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Cranberry Recipes & Info

By Pam Aughe, R.D. | October 27, 2017
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Discover | The wild American cranberry is only one of three fruits native to North America that is still commercially grown today. Cultivated by settlers in the early 1800s, cranberries are a relatively new industry in Michigan. With only 260 to 300 acres of cranberries currently, the industry is expected to expand significantly in the coming years because of our ideal climate, soil and regular water availability.

Taste | Fresh cranberries are available October through December, while dried and juiced cranberries are a year-round staple. Crisp and tart, these marbled-sized berries are traditionally made into cranberry sauce. Try preparing cranberries in some nontraditional ways such as infused into simple syrups or vodka, baked into cakes or muffins or stirred into rice dishes or oatmeal. Even though most commonly eaten cooked, thinly sliced raw cranberries are also a delicious addition to a salad.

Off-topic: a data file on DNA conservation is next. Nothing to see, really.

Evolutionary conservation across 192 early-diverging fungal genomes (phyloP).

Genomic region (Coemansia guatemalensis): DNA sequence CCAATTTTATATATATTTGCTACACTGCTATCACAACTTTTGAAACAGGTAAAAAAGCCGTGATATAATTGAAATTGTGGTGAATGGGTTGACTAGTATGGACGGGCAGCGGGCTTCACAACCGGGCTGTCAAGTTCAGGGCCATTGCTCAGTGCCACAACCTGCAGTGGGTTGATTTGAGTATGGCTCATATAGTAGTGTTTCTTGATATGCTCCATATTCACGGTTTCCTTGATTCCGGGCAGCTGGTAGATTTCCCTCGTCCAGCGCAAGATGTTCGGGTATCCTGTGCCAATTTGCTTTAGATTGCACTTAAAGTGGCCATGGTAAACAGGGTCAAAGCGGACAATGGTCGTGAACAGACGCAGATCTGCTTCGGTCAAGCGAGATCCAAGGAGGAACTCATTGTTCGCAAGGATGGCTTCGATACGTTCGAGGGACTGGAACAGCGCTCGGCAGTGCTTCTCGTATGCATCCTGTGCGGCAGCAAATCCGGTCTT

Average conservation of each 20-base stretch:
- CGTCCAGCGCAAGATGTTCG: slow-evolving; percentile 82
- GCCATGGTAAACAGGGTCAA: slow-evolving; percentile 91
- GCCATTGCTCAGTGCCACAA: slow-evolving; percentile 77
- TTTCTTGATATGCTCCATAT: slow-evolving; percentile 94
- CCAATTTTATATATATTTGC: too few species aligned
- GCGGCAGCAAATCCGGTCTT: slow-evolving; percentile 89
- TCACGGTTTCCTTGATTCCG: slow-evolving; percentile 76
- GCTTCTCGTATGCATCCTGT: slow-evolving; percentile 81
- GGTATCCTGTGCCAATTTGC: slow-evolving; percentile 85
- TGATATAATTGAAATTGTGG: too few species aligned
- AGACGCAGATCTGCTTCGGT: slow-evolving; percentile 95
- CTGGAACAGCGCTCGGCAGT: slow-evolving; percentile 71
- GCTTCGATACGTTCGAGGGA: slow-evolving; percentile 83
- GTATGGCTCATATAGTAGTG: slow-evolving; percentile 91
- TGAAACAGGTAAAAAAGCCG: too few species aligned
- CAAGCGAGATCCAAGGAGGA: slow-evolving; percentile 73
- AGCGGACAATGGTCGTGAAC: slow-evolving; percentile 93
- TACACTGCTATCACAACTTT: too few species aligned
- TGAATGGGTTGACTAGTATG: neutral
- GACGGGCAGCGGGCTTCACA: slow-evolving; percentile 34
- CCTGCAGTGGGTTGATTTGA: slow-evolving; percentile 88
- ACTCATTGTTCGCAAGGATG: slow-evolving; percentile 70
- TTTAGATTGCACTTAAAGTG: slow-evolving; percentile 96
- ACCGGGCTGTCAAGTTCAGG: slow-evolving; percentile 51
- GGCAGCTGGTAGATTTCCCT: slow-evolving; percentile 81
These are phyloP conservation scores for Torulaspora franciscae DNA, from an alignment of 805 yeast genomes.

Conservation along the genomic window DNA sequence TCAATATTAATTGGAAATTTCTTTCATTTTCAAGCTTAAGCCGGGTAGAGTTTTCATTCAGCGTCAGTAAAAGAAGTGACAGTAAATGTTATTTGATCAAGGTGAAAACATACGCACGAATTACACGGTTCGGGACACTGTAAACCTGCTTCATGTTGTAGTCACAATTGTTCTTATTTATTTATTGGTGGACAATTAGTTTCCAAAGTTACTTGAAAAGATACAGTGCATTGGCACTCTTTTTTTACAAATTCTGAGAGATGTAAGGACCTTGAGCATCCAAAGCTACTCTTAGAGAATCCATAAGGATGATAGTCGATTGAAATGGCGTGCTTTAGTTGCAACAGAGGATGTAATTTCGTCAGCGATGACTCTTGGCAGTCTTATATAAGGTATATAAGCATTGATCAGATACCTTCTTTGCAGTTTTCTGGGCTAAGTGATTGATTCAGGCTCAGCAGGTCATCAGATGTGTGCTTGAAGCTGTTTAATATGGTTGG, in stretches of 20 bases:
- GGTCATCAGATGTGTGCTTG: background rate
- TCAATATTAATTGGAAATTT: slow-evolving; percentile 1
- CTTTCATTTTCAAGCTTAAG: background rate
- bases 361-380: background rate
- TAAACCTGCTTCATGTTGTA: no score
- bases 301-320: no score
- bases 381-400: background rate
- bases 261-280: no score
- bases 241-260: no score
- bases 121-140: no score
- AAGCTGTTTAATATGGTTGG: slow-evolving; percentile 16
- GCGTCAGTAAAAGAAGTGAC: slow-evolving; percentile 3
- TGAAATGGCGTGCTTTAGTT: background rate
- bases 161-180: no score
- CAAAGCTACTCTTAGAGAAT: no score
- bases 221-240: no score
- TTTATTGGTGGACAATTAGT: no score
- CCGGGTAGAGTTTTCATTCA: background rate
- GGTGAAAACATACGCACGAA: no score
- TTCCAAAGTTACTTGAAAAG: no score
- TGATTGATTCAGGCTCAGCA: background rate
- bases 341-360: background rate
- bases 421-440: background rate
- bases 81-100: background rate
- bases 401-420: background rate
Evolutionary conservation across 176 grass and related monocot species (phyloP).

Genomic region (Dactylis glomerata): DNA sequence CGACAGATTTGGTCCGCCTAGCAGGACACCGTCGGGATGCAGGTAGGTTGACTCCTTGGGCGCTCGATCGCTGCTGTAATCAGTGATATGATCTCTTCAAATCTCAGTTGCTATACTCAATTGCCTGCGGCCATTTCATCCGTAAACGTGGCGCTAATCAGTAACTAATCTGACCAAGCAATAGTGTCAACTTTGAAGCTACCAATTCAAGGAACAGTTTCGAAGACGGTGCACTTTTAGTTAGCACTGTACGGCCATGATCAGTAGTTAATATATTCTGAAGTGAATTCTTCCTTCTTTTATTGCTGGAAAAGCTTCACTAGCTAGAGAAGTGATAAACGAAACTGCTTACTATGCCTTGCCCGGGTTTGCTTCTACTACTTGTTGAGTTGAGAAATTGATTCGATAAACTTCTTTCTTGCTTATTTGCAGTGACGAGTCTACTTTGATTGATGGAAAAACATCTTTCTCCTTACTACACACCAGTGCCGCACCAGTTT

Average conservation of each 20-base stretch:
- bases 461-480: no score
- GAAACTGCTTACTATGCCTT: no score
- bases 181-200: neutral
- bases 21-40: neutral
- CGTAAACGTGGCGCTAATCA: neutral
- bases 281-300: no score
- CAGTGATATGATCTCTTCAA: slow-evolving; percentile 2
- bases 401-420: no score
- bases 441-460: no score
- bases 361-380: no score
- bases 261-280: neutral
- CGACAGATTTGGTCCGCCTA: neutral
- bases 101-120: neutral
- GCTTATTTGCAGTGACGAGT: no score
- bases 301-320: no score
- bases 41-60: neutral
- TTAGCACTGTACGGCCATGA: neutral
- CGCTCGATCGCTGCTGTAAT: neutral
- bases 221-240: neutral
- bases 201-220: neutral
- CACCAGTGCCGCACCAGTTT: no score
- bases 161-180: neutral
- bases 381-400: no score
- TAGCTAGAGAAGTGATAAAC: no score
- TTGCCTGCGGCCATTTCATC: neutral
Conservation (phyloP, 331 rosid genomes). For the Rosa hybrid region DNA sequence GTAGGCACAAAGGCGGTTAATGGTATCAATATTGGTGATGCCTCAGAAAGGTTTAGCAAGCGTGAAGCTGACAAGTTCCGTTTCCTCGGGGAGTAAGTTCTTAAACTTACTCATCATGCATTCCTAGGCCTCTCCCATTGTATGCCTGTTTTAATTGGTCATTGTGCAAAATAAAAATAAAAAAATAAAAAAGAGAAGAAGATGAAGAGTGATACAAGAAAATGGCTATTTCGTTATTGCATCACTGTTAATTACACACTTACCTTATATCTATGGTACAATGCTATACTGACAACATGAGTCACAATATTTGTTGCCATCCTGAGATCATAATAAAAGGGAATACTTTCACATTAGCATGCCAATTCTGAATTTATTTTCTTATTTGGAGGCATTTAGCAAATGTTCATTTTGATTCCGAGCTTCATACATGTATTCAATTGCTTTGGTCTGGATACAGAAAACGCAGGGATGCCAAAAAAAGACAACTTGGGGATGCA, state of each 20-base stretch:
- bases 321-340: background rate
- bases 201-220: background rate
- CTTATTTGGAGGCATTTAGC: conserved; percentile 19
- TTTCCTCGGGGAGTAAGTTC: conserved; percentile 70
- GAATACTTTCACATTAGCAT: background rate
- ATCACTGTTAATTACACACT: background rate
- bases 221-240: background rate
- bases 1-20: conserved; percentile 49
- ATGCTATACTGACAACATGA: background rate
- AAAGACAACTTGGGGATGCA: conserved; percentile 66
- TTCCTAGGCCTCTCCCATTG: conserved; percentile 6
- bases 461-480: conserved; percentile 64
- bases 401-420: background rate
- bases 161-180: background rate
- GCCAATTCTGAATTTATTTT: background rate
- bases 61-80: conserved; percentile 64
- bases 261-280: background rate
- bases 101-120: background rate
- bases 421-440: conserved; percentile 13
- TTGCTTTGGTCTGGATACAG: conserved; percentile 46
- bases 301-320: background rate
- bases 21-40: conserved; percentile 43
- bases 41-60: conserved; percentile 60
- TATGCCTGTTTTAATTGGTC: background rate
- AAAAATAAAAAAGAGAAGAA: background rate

Fortify | Cranberries are most commonly known for their ability to improve urinary tract heath. They have powerful antioxidants called proanthocyanidins (PACS ) that provide a defense against bacteria. PACS prevent the bacteria from sticking to our cells in our bladders—as well as in our stomach to prevent ulcers and in our mouth to prevent cavities. Cranberries are also a good source of fiber and vitamin C.

Preserve | Cranberries have a smooth, waxy exterior in vibrant shades of red that bounce when fresh. They are easy to store and keep especially long due to a natural preservative. Properly refrigerated, fresh cranberries last up to two months and cooked cranberries one month. Expect a cooked cranberry to “pop” when heated—watch carefully as it will quickly overcook, turning bitter and mushy. Freeze cranberries for year-round use in an airtight container.

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